Eloise Drane
That’s awesome. So kind of like an HSA account. Is that true?

Brooke Quinn
Absolutely. It’s truly like a debit card. And so as opposed to having to be billed pay for the services submit a claim for reimbursement, you can actually do a direct debit on a pre funded card.

Eloise Drane
That’s awesome. Well, good. So I did some research and learn that strong labor unions in 1950s bargain for better benefit packages, and that major medical plans evolved during this era. With Vision Care becoming a popular option in 1957 and then dental benefits becoming an offering in 1959. So vision and dental are now ubiquitous to the concept of health care coverage. But I’m curious, why do you think is taken so long for the fertility sector to catch up? Like, what will it take for fertility and family building to earn the same default place?

Brooke Quinn
It’s a great question. I think, irst, isn’t it insane to think that vision and dental were once not a part of the core offering? So just as much as I think leaps and bounds were made to really view those as essential to a benefits package, I think we’re still in the early stages for fertility benefits. You know, I am incredibly optimistic that the progress is there. And we’ve certainly seen progress as it relates to Carrot over the last five years. But we still have significant work to do. One of the positive steps for me, and in looking at sort of where we were and where we’re going, we’ve almost quintupled our growth at carrot fertility in the last 18 months. And what that tells me is that the demand is there, the conversations are becoming more prevalent, and in my hope and dream is that fertility benefits and family forming will really become normalized as part of the conversation. And I think another point to notice that there are several states that have mandates for fertility coverage, but often what you’re going to find is that that mandate for coverage is really only inclusive when there’s a diagnosis of infertility. And we believe that family forming benefits should be fully inclusive, and not just dependent on that diagnosis of infertility.

Eloise Drane
Right? Because if you’re talking about only a diagnosis of infertility, then that automatically will exclude a same sex couple. Absolutely. Because obviously, they’re not going to have a diagnosis. It’s just impossible for them to carry your pregnancy. And even sometimes, even individuals that are single individuals, rather, that don’t have a partner and still want to become a parent, and they’re missing that other element that they need in order to be able to have a child.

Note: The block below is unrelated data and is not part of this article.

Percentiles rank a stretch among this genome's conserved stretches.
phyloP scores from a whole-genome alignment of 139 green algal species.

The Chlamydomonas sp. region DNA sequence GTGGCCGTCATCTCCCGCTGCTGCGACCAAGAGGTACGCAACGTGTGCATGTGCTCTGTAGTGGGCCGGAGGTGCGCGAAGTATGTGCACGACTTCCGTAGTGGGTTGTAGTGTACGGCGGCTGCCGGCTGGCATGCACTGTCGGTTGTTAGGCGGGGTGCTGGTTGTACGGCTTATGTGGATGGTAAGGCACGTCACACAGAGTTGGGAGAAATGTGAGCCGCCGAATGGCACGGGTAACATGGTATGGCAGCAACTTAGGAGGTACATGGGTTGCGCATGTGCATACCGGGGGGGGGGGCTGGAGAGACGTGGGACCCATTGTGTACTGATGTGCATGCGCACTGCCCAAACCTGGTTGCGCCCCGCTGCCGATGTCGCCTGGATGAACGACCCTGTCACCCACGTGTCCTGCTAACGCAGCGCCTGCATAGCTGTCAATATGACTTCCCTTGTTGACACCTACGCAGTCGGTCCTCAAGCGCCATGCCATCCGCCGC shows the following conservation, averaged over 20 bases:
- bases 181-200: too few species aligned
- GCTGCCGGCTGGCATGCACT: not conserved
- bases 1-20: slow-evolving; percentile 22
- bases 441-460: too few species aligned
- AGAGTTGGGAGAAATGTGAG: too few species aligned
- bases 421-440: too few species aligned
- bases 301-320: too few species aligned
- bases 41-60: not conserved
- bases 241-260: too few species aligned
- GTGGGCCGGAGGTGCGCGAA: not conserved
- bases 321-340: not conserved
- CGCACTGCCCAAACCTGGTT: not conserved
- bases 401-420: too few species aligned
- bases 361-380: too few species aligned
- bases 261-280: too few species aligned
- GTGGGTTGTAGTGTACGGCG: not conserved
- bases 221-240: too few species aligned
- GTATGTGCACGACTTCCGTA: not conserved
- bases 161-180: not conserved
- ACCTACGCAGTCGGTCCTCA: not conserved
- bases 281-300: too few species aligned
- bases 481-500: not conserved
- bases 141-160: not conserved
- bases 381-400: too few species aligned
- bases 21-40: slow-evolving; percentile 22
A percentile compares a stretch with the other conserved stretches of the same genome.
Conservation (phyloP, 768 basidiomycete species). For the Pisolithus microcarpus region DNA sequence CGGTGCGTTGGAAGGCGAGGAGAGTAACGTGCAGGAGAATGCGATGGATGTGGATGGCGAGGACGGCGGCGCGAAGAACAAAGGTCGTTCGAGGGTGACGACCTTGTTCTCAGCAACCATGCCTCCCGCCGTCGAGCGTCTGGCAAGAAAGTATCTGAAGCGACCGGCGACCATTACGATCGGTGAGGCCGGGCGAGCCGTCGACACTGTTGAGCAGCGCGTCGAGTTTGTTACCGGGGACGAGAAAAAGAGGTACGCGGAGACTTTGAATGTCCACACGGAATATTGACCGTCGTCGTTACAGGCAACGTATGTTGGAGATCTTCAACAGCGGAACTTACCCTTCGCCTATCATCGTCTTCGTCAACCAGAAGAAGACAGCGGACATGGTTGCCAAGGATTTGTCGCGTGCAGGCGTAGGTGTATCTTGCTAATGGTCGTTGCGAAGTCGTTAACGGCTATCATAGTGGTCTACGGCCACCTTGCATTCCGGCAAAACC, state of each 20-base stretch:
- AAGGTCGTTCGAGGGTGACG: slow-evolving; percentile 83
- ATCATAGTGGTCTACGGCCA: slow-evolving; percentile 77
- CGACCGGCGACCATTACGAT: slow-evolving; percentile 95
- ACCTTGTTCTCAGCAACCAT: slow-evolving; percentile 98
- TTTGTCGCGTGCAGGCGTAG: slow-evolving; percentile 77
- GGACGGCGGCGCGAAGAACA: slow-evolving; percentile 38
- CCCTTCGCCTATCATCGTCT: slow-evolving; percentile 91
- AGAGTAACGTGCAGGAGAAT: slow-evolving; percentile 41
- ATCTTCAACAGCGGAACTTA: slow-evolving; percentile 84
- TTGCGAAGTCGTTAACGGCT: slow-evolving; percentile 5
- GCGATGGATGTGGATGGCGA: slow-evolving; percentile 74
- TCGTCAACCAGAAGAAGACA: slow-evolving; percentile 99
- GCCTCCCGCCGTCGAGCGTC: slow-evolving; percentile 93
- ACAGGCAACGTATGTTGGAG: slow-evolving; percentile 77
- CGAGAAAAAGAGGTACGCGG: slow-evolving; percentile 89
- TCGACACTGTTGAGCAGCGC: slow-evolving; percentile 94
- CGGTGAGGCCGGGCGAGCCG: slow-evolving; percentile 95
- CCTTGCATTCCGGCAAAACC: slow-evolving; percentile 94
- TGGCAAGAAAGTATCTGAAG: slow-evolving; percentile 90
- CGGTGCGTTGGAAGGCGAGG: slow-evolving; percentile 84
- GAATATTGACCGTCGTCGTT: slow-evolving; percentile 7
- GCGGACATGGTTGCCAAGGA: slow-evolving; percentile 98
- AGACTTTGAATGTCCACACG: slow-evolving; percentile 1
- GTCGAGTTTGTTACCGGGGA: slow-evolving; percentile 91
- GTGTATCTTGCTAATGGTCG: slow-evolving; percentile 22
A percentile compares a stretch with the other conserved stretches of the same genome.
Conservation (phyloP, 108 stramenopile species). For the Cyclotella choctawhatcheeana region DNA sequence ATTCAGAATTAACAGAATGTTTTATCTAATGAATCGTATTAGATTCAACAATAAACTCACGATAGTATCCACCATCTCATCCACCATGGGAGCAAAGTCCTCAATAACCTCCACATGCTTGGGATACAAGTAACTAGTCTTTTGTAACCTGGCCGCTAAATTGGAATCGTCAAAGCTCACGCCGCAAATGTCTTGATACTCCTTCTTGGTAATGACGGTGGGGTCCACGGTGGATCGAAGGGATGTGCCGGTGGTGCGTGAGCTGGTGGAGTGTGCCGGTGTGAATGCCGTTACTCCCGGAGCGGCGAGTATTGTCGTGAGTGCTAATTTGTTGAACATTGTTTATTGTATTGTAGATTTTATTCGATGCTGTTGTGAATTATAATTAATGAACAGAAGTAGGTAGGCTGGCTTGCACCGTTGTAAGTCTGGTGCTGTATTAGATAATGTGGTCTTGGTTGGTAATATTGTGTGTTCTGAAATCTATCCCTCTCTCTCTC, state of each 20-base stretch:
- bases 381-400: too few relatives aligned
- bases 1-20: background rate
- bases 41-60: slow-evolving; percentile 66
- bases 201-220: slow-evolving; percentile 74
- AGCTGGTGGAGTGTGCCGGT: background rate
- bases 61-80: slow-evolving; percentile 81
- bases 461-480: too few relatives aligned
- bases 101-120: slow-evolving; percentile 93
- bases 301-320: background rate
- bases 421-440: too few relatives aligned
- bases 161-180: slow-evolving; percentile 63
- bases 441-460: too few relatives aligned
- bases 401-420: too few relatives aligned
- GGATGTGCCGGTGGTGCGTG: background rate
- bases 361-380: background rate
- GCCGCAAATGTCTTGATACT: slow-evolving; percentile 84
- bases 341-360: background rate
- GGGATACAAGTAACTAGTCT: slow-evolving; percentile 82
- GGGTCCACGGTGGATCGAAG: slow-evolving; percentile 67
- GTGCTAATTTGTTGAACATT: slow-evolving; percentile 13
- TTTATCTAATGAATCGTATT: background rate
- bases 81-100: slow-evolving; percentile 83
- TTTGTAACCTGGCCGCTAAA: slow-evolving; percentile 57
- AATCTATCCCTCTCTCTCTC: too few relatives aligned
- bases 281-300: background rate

Brooke Quinn
Absolutely. We believe that fertility benefits should be an offering regardless of age, sex, race, sexual orientation, location, marriage, etc. And so you’re spot on when the requirement is that it’s dependent on a diagnosis of infertility, you begin to exclude all these other paths to family forming.

Eloise Drane
Yeah. And another thing to note about these mandates in these various states, it should also be noted some of them it’s just for the screening that actually doesn’t cover anything. It’s just covering the screening, and then some actually cover IVF but there’s still a lot of stipulations that go along with that too. Carrot recently shared an Instagram post indicating that 31% wouldn’t feel comfortable asking their employer about fertility coverage. And Carrot also shared this statistic that 88% of survey respondents would consider changing jobs for fertility benefits. Why is it important for employers to offer fertility coverage to employees?

Brooke Quinn
Great question. I think first and foremost, fertility care is a fundamental part of health care. And there’s there is a big shift that we need to make for that to be recognized broadly. What we know is that infertility is common and in the US, one in eight couples experience infertility with 15 million couples worldwide experiencing infertility. And just as we talked about earlier, those figures don’t even take into account that there are people that are starting families through alternative methods. An example, LGBTQ plus people and single people. So we know that there’s a growing demand for fertility care in today’s workforce and that could be either people needing fertility support because of medical challenges or needing more inclusive paths to parenthood, like GC and adoption. And one thing that I think about often, and I’m sure you see it as well, there’s this big concept around the great resignation. And I swear every day, there’s a new article about how employers can combat the great resignation.

And this is a significant challenge for employers, and they’re really being faced with a challenge to consider and implement new methods for attracting and retaining talent. We also really believe that employers have a responsibility to support employee fertility care. As you mentioned earlier with the survey that we conducted, 77% of respondents said that they would stay longer at a company if they had access to fertility benefits. And one, as I was thinking about preparing for this discussion, I actually went back and looked at some member surveys and some feedback that we got directly from members. And I thought this specific member quote was really telling to really talk to the point of why there’s a demand for fertility benefits.